Habits, Heels, and Ear Brassieres Come with a Surprising Spirituality
|Nv. Sr. Viva L'Amour|
|Sister Edith at Revival Bingo in April 2005|
For Sister Edith Myflesh, the president of The Sisters of Perpetual Indulgence, dressing up in a nun's habit, strapping on a bra-like headpiece, and spending two hours applying white face makeup isn't just about entertaining. It's an honest to God religion.
The Sisters, the infamous San Francisco order of (mostly) men in drag, started on Easter weekend 1979, can now boast nearly 70 members, with other orders popping up around the world - everywhere from America's deep south to Uruguay. Here, the sisters have become well-known figures by hosting an ambitious calendar of events - including bingo nights, holiday galas, and straight-up parties - the proceeds from which go to support sex and gender related charities. The order has been swept up by controversy in the past. It's not hard to imagine how the Catholic church might object to the sisters. Still, these ladies garner a lot of respect, whether they're fighting breast cancer, staging races in high heels, or just holding their heads high as they stroll down the street in full habit.
I met with Sister Edith, who arrived understandably out of habit, on a rainy Sunday afternoon at The Orbit Room. With eight and a half years experience, she now serves as the order's abbess and webmaster, committing up to 60 hours a month to the cause. Outgoing, verbose, and sporting a thin beard that frames her jaw, Sister Edith -- who also goes by David - begins by explaining with fervor how joining the order can feel like a genuine calling. It comes with a spirituality, she says, much more freeform and accepting than organized religion. As a group (a company, actually; Sister Edith trademarked the order, making it The Sisters of Perpetual Indulgence, Inc.), the sisters have no affiliation to any one creed. Some are pagan, some Jewish, even some practicing Catholics.
Despite the church's stance that the order "mocks" women who've taken traditional religious vows, Sister Edith swears the nuns she's met have been nothing but supportive. "They get what we do," she says, explaining that the tasks of the female clergy - caring for the sick, raising money for charity - have a lot in common with the sisters'. And like parishioners going to confession, Sister Edith has found that people blurt out the most personal things to a member of the order in full makeup. "When we look like that, we're not human anymore. We become mirrors for people to project onto," she says, recalling the times she's given relationship advice to strangers.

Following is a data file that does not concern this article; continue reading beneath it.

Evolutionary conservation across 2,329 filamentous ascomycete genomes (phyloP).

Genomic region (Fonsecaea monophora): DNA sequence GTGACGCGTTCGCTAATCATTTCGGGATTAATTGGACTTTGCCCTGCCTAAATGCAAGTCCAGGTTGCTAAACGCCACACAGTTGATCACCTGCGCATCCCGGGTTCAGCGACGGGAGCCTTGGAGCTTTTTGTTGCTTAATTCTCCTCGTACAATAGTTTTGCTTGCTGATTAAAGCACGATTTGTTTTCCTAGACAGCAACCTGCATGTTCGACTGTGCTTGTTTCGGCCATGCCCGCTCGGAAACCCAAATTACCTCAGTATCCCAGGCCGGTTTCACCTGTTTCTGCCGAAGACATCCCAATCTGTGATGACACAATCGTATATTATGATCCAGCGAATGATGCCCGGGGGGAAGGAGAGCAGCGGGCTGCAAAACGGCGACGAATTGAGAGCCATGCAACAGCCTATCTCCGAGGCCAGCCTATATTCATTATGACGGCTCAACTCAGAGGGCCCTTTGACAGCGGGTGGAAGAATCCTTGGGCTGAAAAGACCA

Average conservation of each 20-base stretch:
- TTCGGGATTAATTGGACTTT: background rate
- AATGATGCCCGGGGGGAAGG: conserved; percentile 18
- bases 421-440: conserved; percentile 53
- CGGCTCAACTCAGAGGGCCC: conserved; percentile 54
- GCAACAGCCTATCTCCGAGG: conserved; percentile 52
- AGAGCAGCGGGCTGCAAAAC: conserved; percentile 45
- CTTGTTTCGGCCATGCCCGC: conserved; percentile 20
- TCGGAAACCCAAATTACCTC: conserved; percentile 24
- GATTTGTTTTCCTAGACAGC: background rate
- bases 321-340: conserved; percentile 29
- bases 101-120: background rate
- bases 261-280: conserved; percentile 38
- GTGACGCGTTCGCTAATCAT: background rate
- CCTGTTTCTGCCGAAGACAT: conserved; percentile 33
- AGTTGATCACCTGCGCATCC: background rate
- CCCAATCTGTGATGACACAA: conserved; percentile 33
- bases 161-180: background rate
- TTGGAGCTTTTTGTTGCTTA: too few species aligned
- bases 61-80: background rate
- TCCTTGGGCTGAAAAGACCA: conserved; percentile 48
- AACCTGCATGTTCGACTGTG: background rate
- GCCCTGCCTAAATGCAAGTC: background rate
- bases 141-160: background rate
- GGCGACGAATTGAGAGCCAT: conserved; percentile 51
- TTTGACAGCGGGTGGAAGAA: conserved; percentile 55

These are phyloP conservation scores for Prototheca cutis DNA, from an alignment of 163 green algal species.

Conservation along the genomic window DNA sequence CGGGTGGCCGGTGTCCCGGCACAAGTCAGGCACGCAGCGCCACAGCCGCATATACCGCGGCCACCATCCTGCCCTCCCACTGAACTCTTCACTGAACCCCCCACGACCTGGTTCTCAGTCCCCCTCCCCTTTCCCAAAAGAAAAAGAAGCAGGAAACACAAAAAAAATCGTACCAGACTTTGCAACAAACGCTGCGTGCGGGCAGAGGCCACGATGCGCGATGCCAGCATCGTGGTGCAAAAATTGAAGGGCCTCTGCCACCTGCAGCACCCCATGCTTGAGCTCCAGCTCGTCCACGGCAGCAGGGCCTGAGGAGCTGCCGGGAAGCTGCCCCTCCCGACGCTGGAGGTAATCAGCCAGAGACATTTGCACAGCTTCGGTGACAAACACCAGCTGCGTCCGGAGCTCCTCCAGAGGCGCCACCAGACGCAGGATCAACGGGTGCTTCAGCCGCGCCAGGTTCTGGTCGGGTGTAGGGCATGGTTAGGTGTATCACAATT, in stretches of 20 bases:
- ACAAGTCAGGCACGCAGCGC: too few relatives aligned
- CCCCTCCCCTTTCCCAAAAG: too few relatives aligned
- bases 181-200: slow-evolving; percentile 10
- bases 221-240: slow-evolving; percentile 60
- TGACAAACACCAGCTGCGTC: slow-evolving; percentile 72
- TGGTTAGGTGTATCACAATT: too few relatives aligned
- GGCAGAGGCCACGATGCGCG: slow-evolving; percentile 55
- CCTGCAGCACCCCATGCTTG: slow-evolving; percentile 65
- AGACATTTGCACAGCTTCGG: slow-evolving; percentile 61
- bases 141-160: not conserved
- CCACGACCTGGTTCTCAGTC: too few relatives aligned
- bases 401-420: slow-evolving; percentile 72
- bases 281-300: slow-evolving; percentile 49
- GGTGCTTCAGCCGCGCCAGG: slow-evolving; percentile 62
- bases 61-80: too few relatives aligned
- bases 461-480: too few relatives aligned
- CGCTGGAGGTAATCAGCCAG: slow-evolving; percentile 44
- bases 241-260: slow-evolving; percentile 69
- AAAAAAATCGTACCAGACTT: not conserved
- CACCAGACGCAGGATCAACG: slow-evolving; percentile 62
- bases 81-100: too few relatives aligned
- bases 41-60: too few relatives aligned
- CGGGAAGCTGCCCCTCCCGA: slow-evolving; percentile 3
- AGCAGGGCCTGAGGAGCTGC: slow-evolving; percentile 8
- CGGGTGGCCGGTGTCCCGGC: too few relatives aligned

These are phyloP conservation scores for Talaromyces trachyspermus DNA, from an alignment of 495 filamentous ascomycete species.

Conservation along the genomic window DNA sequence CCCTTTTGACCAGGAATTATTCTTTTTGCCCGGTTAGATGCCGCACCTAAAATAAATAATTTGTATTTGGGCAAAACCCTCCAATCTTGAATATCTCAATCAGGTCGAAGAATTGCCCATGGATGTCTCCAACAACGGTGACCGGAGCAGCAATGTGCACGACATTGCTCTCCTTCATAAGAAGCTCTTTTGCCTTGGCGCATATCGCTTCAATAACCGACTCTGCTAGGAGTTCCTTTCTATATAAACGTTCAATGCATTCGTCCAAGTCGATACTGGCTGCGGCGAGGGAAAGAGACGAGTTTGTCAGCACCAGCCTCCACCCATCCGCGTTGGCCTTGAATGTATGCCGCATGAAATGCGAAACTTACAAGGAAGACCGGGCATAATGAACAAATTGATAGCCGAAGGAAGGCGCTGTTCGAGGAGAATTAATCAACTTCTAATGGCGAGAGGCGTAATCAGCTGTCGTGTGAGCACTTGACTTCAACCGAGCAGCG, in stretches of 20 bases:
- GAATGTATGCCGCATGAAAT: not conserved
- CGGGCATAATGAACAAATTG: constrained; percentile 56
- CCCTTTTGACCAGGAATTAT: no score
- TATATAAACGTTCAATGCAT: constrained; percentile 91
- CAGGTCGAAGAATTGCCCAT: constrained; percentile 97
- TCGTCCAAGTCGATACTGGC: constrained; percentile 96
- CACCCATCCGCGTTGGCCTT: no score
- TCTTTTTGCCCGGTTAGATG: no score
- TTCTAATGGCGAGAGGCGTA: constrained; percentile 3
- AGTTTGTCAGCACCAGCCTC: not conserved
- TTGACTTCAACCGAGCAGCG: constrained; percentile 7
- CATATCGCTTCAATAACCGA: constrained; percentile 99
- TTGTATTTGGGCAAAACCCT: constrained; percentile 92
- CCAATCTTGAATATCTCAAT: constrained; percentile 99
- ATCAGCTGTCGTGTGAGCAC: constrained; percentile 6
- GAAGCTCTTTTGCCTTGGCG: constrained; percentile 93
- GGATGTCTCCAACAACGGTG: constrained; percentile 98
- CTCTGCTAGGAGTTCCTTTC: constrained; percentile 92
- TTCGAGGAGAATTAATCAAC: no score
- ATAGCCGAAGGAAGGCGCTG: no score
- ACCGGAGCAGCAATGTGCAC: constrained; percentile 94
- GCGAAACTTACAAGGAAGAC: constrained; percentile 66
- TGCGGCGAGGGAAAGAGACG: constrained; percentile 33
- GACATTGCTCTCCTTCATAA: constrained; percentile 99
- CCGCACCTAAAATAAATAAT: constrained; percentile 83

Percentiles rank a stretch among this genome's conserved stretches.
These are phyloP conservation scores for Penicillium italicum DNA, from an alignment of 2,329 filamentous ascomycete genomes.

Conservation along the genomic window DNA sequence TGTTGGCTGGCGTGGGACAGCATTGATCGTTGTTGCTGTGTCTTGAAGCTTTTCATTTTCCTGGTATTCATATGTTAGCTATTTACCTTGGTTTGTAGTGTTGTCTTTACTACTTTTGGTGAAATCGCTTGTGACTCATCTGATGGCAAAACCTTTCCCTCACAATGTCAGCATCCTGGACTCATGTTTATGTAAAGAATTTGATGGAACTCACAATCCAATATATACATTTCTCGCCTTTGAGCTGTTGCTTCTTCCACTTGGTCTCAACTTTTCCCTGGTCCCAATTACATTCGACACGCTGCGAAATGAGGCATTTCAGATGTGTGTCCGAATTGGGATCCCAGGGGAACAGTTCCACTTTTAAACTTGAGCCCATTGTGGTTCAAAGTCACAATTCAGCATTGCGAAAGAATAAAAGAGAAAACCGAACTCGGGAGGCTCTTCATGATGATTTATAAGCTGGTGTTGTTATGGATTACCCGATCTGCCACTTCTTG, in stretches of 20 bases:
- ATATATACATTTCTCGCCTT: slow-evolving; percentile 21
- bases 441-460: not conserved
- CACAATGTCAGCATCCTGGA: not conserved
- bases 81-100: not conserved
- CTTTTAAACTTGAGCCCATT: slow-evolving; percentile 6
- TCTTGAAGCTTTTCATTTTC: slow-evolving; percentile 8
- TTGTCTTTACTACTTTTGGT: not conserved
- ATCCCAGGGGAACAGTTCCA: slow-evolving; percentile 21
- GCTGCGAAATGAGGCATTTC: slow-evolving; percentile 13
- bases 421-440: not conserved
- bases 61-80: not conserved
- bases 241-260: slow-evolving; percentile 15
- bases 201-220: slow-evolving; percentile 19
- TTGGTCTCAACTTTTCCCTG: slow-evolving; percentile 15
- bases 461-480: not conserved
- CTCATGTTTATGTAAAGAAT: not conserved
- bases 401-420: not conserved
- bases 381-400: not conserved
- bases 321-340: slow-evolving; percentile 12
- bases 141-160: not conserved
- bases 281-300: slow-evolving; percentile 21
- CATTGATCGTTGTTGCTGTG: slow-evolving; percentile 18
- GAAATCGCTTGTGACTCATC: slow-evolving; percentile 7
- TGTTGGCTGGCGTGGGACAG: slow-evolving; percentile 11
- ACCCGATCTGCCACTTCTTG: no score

That kind of behavior seems less strange when you consider what Sister Edith considers her orders most important mission: to absolve others of sin - and to drink a few cocktails along the way. The sisters specialize in double entendres ("Edith MyFlesh," for example, not only suggests carnal delights it also comes from the biblical passage that gives us the idea of communion). Even "The Sisters of Perpetual Indulgence" has a second meaning. Back in the day, the church used to issue indulgences - free passes on followers' sins - to Christians who coughed up enough cash -- and they're actually coming back into fashion. The sisters aren't asking for money, or at least, not unless you're hoping to get into bingo night. "We just want to tell people it's not their fault," says Sister Edith. "They are who they are. We're against this idea of being born with sin, of religion shitting on you."
That explains why the order is spreading so fast all over the world, Sister Edith theorizes: "People are over mainstream religion." Besides, it's an exciting time to be a sister, even if the training process takes a whole twelve months. The San Francisco order is turning 30 this Easter, and that means they'll be rocking the habit in full force. So keep your eyes peeled for bands of wandering nuns. After all, Sister Edith laughs, "One sister is a freak show, two is weird, and three is The Sisters of Perpetual Indulgence."